The product of the above two numbers give the coefficient of thermo-photoelastic effect as:

I averaged this coefficient over all coating layers weighted by their thicknesses.

The noise contribution comes same as coatTR term as they both are channels causing dn/dT.

Notes:

The above calculation does not take into account any birefringence in the layers that could be caused by this effect. In fact, the cubic crystal symmetry of GaAs does not allow for birefringence to occur in usual formalism and the only way it could happen is due to a large strain in one direction breaking the symmetries. Thus, I would not call this noise "birefringence noise", but it is a credible noise source in it's own right.

Note that the themo-optic cancellation is only partially happening now, but the thermo-optic noise is still much less than the simple quadrature sum of the noises. We can maybe check back our measurements in our previous paper if the measured photothermal transfer function allows this.

Maybe this noise source is not perfectly coherent with coatTE and coatTR and needs to be added a bit differently.

About the plot:

The trace marked "Coating Thermo-Optic" is a coherently summed noise of coatTR, coatTE, and coatTPE.

The trace marked "Coating Thermo-elastic + Thermo-refractive" is what we previously used to calculate as thermo-optic noise.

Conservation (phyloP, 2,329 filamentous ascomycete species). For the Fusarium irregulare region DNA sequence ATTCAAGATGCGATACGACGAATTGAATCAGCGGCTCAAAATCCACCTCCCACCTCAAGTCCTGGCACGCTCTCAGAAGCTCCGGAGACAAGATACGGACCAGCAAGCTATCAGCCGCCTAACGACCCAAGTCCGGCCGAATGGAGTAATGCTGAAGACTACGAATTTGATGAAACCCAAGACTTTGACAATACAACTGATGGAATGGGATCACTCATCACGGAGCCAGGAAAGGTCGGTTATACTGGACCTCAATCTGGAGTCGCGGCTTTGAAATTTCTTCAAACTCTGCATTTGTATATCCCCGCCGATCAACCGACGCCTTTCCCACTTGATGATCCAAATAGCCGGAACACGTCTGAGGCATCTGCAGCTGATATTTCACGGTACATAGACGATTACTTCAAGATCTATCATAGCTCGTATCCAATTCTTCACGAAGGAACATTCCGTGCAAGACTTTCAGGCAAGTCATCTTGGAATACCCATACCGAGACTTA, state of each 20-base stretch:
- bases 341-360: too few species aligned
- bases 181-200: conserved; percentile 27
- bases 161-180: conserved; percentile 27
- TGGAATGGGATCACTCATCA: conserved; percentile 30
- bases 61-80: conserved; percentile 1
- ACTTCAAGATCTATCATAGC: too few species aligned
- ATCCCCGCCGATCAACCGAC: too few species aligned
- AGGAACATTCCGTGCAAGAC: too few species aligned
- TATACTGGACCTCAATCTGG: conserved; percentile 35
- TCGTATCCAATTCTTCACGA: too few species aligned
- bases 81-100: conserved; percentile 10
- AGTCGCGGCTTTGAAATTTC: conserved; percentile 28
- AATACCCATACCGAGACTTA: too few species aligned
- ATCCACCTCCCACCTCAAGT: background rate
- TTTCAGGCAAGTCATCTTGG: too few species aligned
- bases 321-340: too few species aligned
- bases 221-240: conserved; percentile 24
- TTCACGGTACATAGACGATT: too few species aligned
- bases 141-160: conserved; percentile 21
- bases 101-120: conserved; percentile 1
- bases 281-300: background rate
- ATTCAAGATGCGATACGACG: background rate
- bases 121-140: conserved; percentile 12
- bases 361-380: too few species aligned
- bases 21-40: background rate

"Measured Beat" is the best measurement we made and is a median over 50 lowest noise measurements made in June of 2020.

"Coating Brownian" trace is calculated using bulk loss angle value of 4.878e-5 which was measured by Penn et al. in indirect measurement.

I think we need to regroup and discuss this further.

The photothermal transfer function measurement made back in 2014 showed some cancellation of thermo-optic noise, but there were some irregularities with the modelled transfer function even back then. Here in attachment 1, I have plotted the measured photothermal transfer function, along with the estimated transfer function with and without adding a term for thermal photoelastic (TPE) channel.

Notes:

The estimated transfer function without TPE (as was estimated back then) does match well with the measured transfer function on the south cavity below 200 Hz.

However, the north cavity measurement did not match well.

The estimated transfer function with TPE (green) is in between south and north measurements at least in magnitude above 200 Hz.

However, the phase of estimated transfer functions (with or without TPE) do not match well with any of the measurements. This phase discrepancy is worrisome.

Looking at these estimated transfer functions and measured transfer functions, which model do you think explains the measured data better?

Updated noise budget:

I was wondering if photothermal noise would get amplified due to the TPE effect. We were not using a measured photothermal transfer function in our noise budget for this noise contribution and relied on a theoretical model instead. For comparison, I added noise traces for three cases, Estimated photothermal noise with and without PTE, and photothermal noise using measured TF. In all these cases though, the ISS in the experiment suppressed RIN enough that photothermal noise did not matter to beatnote frequency noise.

The obvious go to measurment here would be two-lasers-one-cavity to measure the residual between the two polarisaiton modes of one of the cavities. Is the experiment in a state where this could be done easily?

Not easily, but it is doable if we resurrect the south path only. I estimate ~1 month of work for that if things go fine.

Quote: